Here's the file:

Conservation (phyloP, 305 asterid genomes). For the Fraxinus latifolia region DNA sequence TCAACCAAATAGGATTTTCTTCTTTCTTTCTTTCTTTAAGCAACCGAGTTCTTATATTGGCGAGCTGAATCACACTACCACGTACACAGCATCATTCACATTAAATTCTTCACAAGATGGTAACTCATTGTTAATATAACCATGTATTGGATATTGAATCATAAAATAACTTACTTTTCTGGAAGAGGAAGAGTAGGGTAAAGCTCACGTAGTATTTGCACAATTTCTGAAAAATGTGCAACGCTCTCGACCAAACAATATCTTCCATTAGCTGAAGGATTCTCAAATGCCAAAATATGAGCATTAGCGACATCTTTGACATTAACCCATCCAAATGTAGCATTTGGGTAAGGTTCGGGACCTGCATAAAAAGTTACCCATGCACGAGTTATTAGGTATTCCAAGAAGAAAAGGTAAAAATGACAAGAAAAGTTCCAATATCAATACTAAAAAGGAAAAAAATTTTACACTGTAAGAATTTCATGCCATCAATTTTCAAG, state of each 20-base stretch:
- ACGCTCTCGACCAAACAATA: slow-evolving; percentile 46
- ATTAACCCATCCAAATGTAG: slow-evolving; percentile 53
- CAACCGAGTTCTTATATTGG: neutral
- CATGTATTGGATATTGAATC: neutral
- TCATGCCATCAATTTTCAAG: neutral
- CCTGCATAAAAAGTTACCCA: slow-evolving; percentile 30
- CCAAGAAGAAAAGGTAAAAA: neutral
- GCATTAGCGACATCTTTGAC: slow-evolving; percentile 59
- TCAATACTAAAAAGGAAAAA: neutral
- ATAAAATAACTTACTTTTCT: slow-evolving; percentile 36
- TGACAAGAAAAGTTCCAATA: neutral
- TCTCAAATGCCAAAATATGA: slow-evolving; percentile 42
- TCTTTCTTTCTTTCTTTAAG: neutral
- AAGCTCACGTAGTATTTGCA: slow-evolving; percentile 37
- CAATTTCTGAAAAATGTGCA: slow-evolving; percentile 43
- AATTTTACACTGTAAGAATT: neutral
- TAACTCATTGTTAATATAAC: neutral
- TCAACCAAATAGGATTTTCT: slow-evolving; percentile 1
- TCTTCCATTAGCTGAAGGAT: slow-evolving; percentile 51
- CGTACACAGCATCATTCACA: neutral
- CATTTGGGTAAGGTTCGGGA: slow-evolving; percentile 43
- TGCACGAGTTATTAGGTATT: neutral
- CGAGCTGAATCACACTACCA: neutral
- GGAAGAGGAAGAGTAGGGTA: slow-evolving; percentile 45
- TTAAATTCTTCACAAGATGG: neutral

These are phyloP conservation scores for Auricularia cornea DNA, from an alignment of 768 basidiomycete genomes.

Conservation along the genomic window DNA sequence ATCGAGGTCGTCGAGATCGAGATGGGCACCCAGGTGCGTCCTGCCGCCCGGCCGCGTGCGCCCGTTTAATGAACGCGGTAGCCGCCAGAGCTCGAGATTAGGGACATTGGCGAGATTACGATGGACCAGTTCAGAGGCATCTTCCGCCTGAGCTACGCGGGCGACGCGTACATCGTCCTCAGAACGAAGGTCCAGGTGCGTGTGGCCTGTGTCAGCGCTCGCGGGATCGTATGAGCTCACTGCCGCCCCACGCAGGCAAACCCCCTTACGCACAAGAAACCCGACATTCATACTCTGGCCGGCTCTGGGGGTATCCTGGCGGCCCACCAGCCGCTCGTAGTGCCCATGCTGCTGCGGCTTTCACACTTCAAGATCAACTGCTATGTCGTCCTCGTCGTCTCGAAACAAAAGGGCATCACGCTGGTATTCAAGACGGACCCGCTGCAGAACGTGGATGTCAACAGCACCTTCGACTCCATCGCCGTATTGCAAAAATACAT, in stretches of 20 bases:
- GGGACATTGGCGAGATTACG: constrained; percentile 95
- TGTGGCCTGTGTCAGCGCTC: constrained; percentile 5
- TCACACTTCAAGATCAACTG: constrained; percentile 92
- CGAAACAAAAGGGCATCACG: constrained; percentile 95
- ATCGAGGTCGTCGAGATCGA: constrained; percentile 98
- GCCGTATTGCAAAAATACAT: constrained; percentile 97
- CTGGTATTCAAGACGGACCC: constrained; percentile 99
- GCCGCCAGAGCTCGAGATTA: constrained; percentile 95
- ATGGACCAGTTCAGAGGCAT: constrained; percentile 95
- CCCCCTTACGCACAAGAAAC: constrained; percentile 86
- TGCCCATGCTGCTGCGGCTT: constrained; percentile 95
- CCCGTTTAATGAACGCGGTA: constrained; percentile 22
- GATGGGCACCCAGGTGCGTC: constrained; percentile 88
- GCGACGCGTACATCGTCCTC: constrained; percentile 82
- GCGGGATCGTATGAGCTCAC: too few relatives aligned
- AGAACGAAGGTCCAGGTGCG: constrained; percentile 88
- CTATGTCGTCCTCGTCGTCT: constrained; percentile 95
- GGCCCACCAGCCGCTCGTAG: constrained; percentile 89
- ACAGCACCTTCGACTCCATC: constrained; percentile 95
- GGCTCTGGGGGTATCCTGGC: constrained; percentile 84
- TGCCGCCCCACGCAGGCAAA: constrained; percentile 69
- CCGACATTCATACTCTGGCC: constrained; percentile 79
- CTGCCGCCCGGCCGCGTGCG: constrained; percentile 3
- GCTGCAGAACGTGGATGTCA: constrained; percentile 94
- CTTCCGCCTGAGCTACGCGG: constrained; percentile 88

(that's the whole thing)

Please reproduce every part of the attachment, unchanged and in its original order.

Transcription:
Conservation (phyloP, 305 asterid genomes). For the Fraxinus latifolia region DNA sequence TCAACCAAATAGGATTTTCTTCTTTCTTTCTTTCTTTAAGCAACCGAGTTCTTATATTGGCGAGCTGAATCACACTACCACGTACACAGCATCATTCACATTAAATTCTTCACAAGATGGTAACTCATTGTTAATATAACCATGTATTGGATATTGAATCATAAAATAACTTACTTTTCTGGAAGAGGAAGAGTAGGGTAAAGCTCACGTAGTATTTGCACAATTTCTGAAAAATGTGCAACGCTCTCGACCAAACAATATCTTCCATTAGCTGAAGGATTCTCAAATGCCAAAATATGAGCATTAGCGACATCTTTGACATTAACCCATCCAAATGTAGCATTTGGGTAAGGTTCGGGACCTGCATAAAAAGTTACCCATGCACGAGTTATTAGGTATTCCAAGAAGAAAAGGTAAAAATGACAAGAAAAGTTCCAATATCAATACTAAAAAGGAAAAAAATTTTACACTGTAAGAATTTCATGCCATCAATTTTCAAG, state of each 20-base stretch:
- ACGCTCTCGACCAAACAATA: slow-evolving; percentile 46
- ATTAACCCATCCAAATGTAG: slow-evolving; percentile 53
- CAACCGAGTTCTTATATTGG: neutral
- CATGTATTGGATATTGAATC: neutral
- TCATGCCATCAATTTTCAAG: neutral
- CCTGCATAAAAAGTTACCCA: slow-evolving; percentile 30
- CCAAGAAGAAAAGGTAAAAA: neutral
- GCATTAGCGACATCTTTGAC: slow-evolving; percentile 59
- TCAATACTAAAAAGGAAAAA: neutral
- ATAAAATAACTTACTTTTCT: slow-evolving; percentile 36
- TGACAAGAAAAGTTCCAATA: neutral
- TCTCAAATGCCAAAATATGA: slow-evolving; percentile 42
- TCTTTCTTTCTTTCTTTAAG: neutral
- AAGCTCACGTAGTATTTGCA: slow-evolving; percentile 37
- CAATTTCTGAAAAATGTGCA: slow-evolving; percentile 43
- AATTTTACACTGTAAGAATT: neutral
- TAACTCATTGTTAATATAAC: neutral
- TCAACCAAATAGGATTTTCT: slow-evolving; percentile 1
- TCTTCCATTAGCTGAAGGAT: slow-evolving; percentile 51
- CGTACACAGCATCATTCACA: neutral
- CATTTGGGTAAGGTTCGGGA: slow-evolving; percentile 43
- TGCACGAGTTATTAGGTATT: neutral
- CGAGCTGAATCACACTACCA: neutral
- GGAAGAGGAAGAGTAGGGTA: slow-evolving; percentile 45
- TTAAATTCTTCACAAGATGG: neutral

These are phyloP conservation scores for Auricularia cornea DNA, from an alignment of 768 basidiomycete genomes.

Conservation along the genomic window DNA sequence ATCGAGGTCGTCGAGATCGAGATGGGCACCCAGGTGCGTCCTGCCGCCCGGCCGCGTGCGCCCGTTTAATGAACGCGGTAGCCGCCAGAGCTCGAGATTAGGGACATTGGCGAGATTACGATGGACCAGTTCAGAGGCATCTTCCGCCTGAGCTACGCGGGCGACGCGTACATCGTCCTCAGAACGAAGGTCCAGGTGCGTGTGGCCTGTGTCAGCGCTCGCGGGATCGTATGAGCTCACTGCCGCCCCACGCAGGCAAACCCCCTTACGCACAAGAAACCCGACATTCATACTCTGGCCGGCTCTGGGGGTATCCTGGCGGCCCACCAGCCGCTCGTAGTGCCCATGCTGCTGCGGCTTTCACACTTCAAGATCAACTGCTATGTCGTCCTCGTCGTCTCGAAACAAAAGGGCATCACGCTGGTATTCAAGACGGACCCGCTGCAGAACGTGGATGTCAACAGCACCTTCGACTCCATCGCCGTATTGCAAAAATACAT, in stretches of 20 bases:
- GGGACATTGGCGAGATTACG: constrained; percentile 95
- TGTGGCCTGTGTCAGCGCTC: constrained; percentile 5
- TCACACTTCAAGATCAACTG: constrained; percentile 92
- CGAAACAAAAGGGCATCACG: constrained; percentile 95
- ATCGAGGTCGTCGAGATCGA: constrained; percentile 98
- GCCGTATTGCAAAAATACAT: constrained; percentile 97
- CTGGTATTCAAGACGGACCC: constrained; percentile 99
- GCCGCCAGAGCTCGAGATTA: constrained; percentile 95
- ATGGACCAGTTCAGAGGCAT: constrained; percentile 95
- CCCCCTTACGCACAAGAAAC: constrained; percentile 86
- TGCCCATGCTGCTGCGGCTT: constrained; percentile 95
- CCCGTTTAATGAACGCGGTA: constrained; percentile 22
- GATGGGCACCCAGGTGCGTC: constrained; percentile 88
- GCGACGCGTACATCGTCCTC: constrained; percentile 82
- GCGGGATCGTATGAGCTCAC: too few relatives aligned
- AGAACGAAGGTCCAGGTGCG: constrained; percentile 88
- CTATGTCGTCCTCGTCGTCT: constrained; percentile 95
- GGCCCACCAGCCGCTCGTAG: constrained; percentile 89
- ACAGCACCTTCGACTCCATC: constrained; percentile 95
- GGCTCTGGGGGTATCCTGGC: constrained; percentile 84
- TGCCGCCCCACGCAGGCAAA: constrained; percentile 69
- CCGACATTCATACTCTGGCC: constrained; percentile 79
- CTGCCGCCCGGCCGCGTGCG: constrained; percentile 3
- GCTGCAGAACGTGGATGTCA: constrained; percentile 94
- CTTCCGCCTGAGCTACGCGG: constrained; percentile 88